1 August 2009

Scientists from P4L fight skin damaging side effects of chemotherapy

More than half of all cancer patients in Europe receive chemotherapy – the application of drugs that destroy the cancer cells in the human body. Most of these drugs direct their destructive effect not only on the tumour itself, but partially also on healthy tissue. Particularly affected are fast growing cells, such as those located in the guts or in the hair roots. The consequences for patients like nausea or hair loss are well known and also a mental burden. Less obvious, but far more painful are sore points of the skin, especially on the palms and soles. 60 percent of all chemotherapy patients have these kinds of side effects. They often lead to the stop of the entire treatment, because so far little is known about why this reaction is taking place and how it can be avoided.

Changing this situation is the aim of the research association CHEMOPRÄVENT. The participating researchers from academia and industry for the first time will combine two laser imaging techniques in one device, which will then allow completely new insights into the chemical processes under the skin. Employing microscopic non-linear Raman spectroscopy and multi-photon imaging the new system will show the different cellular structures of the skin, but also enables a chemical analysis of these structures at the same time. This will enable doctors to trace the enrichment of anticancer drugs at certain points of the body and investigate this process. "Our biggest suspicion is that the chemotherapeutic drugs reach the skin via the sweat glands and therefore particularly accumulate at strongly perspiring tissue," says Prof. Jürgen Lademann, the project coordinator from the Charité University of Medicine in Berlin. His institute covers the medical effects on the skin caused by the application of anti-cancer drugs within the research association.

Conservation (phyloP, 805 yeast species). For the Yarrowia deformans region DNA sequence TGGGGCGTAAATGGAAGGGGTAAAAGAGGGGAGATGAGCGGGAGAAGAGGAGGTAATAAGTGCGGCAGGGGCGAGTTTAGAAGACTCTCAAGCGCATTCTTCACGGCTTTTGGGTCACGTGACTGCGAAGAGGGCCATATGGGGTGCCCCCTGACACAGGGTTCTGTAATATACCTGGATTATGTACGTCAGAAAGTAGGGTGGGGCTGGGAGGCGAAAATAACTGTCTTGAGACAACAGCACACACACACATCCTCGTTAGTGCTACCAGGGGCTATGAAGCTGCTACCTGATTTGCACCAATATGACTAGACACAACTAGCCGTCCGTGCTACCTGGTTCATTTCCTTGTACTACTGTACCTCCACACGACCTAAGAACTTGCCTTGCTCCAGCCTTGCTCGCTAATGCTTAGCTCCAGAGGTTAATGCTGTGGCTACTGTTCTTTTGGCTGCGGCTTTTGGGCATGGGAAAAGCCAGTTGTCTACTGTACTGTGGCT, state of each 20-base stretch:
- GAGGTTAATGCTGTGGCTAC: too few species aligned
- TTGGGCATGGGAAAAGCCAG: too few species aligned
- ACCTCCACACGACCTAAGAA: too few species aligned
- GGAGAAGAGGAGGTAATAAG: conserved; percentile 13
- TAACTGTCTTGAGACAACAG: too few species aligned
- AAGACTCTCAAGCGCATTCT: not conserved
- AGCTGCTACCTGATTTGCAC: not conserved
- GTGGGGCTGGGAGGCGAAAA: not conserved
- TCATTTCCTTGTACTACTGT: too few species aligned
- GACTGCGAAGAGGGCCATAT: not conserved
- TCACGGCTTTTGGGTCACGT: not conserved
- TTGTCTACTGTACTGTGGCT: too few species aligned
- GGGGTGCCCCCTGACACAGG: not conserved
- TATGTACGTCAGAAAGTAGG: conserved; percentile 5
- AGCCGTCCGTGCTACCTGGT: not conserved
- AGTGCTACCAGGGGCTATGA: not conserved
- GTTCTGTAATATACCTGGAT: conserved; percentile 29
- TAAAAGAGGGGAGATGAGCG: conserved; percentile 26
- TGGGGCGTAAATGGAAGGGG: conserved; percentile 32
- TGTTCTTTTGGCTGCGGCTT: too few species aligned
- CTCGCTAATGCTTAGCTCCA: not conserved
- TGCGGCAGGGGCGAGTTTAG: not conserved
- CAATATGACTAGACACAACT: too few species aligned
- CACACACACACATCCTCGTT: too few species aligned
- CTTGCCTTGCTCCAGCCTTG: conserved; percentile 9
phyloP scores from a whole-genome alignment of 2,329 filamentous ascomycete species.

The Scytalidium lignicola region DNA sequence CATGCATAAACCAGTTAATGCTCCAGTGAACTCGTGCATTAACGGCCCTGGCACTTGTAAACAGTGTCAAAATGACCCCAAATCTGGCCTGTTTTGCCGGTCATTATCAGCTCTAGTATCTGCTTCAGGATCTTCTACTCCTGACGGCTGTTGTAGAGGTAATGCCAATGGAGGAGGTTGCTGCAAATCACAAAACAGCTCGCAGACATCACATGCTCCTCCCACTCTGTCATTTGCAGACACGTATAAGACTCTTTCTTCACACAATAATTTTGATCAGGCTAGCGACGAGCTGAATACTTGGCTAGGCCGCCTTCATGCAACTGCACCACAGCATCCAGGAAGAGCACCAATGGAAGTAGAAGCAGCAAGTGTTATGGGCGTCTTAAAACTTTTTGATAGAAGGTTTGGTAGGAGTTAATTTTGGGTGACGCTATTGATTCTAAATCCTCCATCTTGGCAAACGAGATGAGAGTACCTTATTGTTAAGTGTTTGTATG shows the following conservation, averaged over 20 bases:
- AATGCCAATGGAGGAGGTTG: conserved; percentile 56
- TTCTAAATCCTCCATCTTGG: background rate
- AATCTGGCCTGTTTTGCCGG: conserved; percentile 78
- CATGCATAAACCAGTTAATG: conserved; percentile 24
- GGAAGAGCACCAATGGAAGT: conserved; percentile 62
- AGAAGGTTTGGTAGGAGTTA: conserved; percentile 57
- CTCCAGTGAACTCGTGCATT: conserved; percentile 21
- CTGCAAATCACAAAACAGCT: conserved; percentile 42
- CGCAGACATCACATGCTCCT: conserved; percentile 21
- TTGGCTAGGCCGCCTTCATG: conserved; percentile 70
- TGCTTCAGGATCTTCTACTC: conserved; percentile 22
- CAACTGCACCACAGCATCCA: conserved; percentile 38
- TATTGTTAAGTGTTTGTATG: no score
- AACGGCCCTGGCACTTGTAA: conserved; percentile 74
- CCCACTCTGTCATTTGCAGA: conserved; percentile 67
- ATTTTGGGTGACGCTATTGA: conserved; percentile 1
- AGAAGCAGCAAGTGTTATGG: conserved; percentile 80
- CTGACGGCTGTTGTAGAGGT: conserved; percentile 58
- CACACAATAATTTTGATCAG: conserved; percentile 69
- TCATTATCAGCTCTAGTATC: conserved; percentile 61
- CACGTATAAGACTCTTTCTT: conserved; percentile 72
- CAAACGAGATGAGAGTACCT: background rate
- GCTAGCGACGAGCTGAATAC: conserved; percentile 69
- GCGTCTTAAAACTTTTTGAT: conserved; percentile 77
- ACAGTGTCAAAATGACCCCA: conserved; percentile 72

A total of five partners pull together in Chemoprävent. The Institute of Photonic Technology and the JenLab GmbH in Jena bring the microscopic and spectroscopic expertise necessary for biomedical diagnostics. The Toptica GmbH is developing a laser source for the use in clinical routine and the Bioskin GmbH in turn, will test antioxidants as a potential therapy and study the processes in the skin testing. The resulting device from the groups work, the fluorescence CARS Tomograph, can also be used in other applications for the studying of skin processes, for example to in reaction to cosmetics.

More information on the project can be found here: biophotonik.org (german language)

Round Robin Experiment

Raman spectroscopy has already proved its effectiveness in many cases for medical diagnostics such as for cancer, cardiovascular diseases and infections. However, there are no standards in the different working groups, e.g. for sample preparation, implementation of the Raman experiments, spectra pre-treatment, data evaluation, etc.In a round robin experiment, the required groundwork will take place in order to define standardised Raman measurement methods, which will be fundamental for establishing Raman spectroscopy for clinical diagnostic procedures.

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